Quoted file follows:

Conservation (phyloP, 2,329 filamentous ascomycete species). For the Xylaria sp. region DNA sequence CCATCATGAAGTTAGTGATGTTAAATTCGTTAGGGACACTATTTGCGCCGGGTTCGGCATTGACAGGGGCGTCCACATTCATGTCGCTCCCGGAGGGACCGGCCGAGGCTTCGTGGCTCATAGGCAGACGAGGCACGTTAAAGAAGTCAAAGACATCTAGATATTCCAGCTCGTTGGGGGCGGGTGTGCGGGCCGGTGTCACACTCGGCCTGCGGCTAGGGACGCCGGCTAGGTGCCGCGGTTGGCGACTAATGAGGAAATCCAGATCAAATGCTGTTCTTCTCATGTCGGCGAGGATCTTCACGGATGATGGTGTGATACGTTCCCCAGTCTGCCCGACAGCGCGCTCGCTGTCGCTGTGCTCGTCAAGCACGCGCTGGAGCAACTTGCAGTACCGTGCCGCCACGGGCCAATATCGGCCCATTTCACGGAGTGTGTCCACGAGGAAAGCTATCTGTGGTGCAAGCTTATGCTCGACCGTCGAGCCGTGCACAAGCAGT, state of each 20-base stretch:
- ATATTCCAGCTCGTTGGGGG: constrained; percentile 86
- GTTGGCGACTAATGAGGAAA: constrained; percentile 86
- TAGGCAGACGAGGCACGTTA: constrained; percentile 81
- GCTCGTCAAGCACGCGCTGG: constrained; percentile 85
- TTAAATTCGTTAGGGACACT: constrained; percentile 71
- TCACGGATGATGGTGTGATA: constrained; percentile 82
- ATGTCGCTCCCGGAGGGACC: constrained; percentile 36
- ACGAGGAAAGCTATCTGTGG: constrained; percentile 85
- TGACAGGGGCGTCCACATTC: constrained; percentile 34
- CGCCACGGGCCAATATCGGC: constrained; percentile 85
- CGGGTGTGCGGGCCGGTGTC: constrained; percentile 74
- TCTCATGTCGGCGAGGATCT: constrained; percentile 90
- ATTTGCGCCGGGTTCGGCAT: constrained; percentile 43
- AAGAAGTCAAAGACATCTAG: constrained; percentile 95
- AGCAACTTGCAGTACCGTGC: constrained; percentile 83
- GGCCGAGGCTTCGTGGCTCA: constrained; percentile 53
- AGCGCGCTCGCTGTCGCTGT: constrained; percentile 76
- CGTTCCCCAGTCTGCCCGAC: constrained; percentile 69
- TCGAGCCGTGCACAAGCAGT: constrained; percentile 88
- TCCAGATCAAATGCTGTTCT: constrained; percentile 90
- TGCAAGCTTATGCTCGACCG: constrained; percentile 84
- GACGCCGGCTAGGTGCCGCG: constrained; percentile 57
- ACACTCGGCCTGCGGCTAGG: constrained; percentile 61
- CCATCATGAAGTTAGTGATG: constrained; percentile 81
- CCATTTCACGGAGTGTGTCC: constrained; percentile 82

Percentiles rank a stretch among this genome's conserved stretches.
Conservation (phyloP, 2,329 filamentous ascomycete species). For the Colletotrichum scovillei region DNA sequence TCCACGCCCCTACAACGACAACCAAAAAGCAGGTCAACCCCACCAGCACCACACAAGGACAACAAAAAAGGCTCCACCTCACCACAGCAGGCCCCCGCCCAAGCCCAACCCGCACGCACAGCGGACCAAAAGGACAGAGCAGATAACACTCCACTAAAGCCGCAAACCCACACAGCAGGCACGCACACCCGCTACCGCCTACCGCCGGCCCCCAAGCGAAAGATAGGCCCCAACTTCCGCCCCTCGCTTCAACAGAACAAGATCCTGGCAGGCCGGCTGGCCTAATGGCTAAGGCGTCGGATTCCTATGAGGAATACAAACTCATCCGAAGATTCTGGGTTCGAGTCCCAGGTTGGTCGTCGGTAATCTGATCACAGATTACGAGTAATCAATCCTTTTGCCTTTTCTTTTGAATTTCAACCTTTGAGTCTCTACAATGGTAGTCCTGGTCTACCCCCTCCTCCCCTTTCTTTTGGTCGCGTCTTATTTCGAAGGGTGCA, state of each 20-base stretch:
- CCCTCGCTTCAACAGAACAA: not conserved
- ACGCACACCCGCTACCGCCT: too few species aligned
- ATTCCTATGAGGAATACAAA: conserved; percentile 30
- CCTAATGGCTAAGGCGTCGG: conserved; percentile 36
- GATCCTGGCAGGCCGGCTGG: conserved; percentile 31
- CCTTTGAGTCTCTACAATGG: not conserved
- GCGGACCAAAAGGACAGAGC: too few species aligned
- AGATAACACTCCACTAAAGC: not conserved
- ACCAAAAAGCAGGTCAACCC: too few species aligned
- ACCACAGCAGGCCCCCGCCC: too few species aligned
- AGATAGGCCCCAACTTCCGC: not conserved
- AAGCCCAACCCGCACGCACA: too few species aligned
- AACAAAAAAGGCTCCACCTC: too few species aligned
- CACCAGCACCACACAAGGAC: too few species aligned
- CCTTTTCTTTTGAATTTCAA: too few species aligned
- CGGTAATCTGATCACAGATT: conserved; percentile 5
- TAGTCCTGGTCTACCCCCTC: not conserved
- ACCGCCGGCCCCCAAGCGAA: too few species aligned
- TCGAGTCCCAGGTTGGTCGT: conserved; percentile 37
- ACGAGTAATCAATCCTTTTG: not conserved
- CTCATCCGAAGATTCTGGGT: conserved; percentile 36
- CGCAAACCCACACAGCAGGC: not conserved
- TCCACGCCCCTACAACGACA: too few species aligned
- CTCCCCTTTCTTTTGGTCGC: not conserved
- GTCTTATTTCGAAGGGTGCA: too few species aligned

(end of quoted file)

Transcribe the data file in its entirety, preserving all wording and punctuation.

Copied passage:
Conservation (phyloP, 2,329 filamentous ascomycete species). For the Xylaria sp. region DNA sequence CCATCATGAAGTTAGTGATGTTAAATTCGTTAGGGACACTATTTGCGCCGGGTTCGGCATTGACAGGGGCGTCCACATTCATGTCGCTCCCGGAGGGACCGGCCGAGGCTTCGTGGCTCATAGGCAGACGAGGCACGTTAAAGAAGTCAAAGACATCTAGATATTCCAGCTCGTTGGGGGCGGGTGTGCGGGCCGGTGTCACACTCGGCCTGCGGCTAGGGACGCCGGCTAGGTGCCGCGGTTGGCGACTAATGAGGAAATCCAGATCAAATGCTGTTCTTCTCATGTCGGCGAGGATCTTCACGGATGATGGTGTGATACGTTCCCCAGTCTGCCCGACAGCGCGCTCGCTGTCGCTGTGCTCGTCAAGCACGCGCTGGAGCAACTTGCAGTACCGTGCCGCCACGGGCCAATATCGGCCCATTTCACGGAGTGTGTCCACGAGGAAAGCTATCTGTGGTGCAAGCTTATGCTCGACCGTCGAGCCGTGCACAAGCAGT, state of each 20-base stretch:
- ATATTCCAGCTCGTTGGGGG: constrained; percentile 86
- GTTGGCGACTAATGAGGAAA: constrained; percentile 86
- TAGGCAGACGAGGCACGTTA: constrained; percentile 81
- GCTCGTCAAGCACGCGCTGG: constrained; percentile 85
- TTAAATTCGTTAGGGACACT: constrained; percentile 71
- TCACGGATGATGGTGTGATA: constrained; percentile 82
- ATGTCGCTCCCGGAGGGACC: constrained; percentile 36
- ACGAGGAAAGCTATCTGTGG: constrained; percentile 85
- TGACAGGGGCGTCCACATTC: constrained; percentile 34
- CGCCACGGGCCAATATCGGC: constrained; percentile 85
- CGGGTGTGCGGGCCGGTGTC: constrained; percentile 74
- TCTCATGTCGGCGAGGATCT: constrained; percentile 90
- ATTTGCGCCGGGTTCGGCAT: constrained; percentile 43
- AAGAAGTCAAAGACATCTAG: constrained; percentile 95
- AGCAACTTGCAGTACCGTGC: constrained; percentile 83
- GGCCGAGGCTTCGTGGCTCA: constrained; percentile 53
- AGCGCGCTCGCTGTCGCTGT: constrained; percentile 76
- CGTTCCCCAGTCTGCCCGAC: constrained; percentile 69
- TCGAGCCGTGCACAAGCAGT: constrained; percentile 88
- TCCAGATCAAATGCTGTTCT: constrained; percentile 90
- TGCAAGCTTATGCTCGACCG: constrained; percentile 84
- GACGCCGGCTAGGTGCCGCG: constrained; percentile 57
- ACACTCGGCCTGCGGCTAGG: constrained; percentile 61
- CCATCATGAAGTTAGTGATG: constrained; percentile 81
- CCATTTCACGGAGTGTGTCC: constrained; percentile 82

Percentiles rank a stretch among this genome's conserved stretches.
Conservation (phyloP, 2,329 filamentous ascomycete species). For the Colletotrichum scovillei region DNA sequence TCCACGCCCCTACAACGACAACCAAAAAGCAGGTCAACCCCACCAGCACCACACAAGGACAACAAAAAAGGCTCCACCTCACCACAGCAGGCCCCCGCCCAAGCCCAACCCGCACGCACAGCGGACCAAAAGGACAGAGCAGATAACACTCCACTAAAGCCGCAAACCCACACAGCAGGCACGCACACCCGCTACCGCCTACCGCCGGCCCCCAAGCGAAAGATAGGCCCCAACTTCCGCCCCTCGCTTCAACAGAACAAGATCCTGGCAGGCCGGCTGGCCTAATGGCTAAGGCGTCGGATTCCTATGAGGAATACAAACTCATCCGAAGATTCTGGGTTCGAGTCCCAGGTTGGTCGTCGGTAATCTGATCACAGATTACGAGTAATCAATCCTTTTGCCTTTTCTTTTGAATTTCAACCTTTGAGTCTCTACAATGGTAGTCCTGGTCTACCCCCTCCTCCCCTTTCTTTTGGTCGCGTCTTATTTCGAAGGGTGCA, state of each 20-base stretch:
- CCCTCGCTTCAACAGAACAA: not conserved
- ACGCACACCCGCTACCGCCT: too few species aligned
- ATTCCTATGAGGAATACAAA: conserved; percentile 30
- CCTAATGGCTAAGGCGTCGG: conserved; percentile 36
- GATCCTGGCAGGCCGGCTGG: conserved; percentile 31
- CCTTTGAGTCTCTACAATGG: not conserved
- GCGGACCAAAAGGACAGAGC: too few species aligned
- AGATAACACTCCACTAAAGC: not conserved
- ACCAAAAAGCAGGTCAACCC: too few species aligned
- ACCACAGCAGGCCCCCGCCC: too few species aligned
- AGATAGGCCCCAACTTCCGC: not conserved
- AAGCCCAACCCGCACGCACA: too few species aligned
- AACAAAAAAGGCTCCACCTC: too few species aligned
- CACCAGCACCACACAAGGAC: too few species aligned
- CCTTTTCTTTTGAATTTCAA: too few species aligned
- CGGTAATCTGATCACAGATT: conserved; percentile 5
- TAGTCCTGGTCTACCCCCTC: not conserved
- ACCGCCGGCCCCCAAGCGAA: too few species aligned
- TCGAGTCCCAGGTTGGTCGT: conserved; percentile 37
- ACGAGTAATCAATCCTTTTG: not conserved
- CTCATCCGAAGATTCTGGGT: conserved; percentile 36
- CGCAAACCCACACAGCAGGC: not conserved
- TCCACGCCCCTACAACGACA: too few species aligned
- CTCCCCTTTCTTTTGGTCGC: not conserved
- GTCTTATTTCGAAGGGTGCA: too few species aligned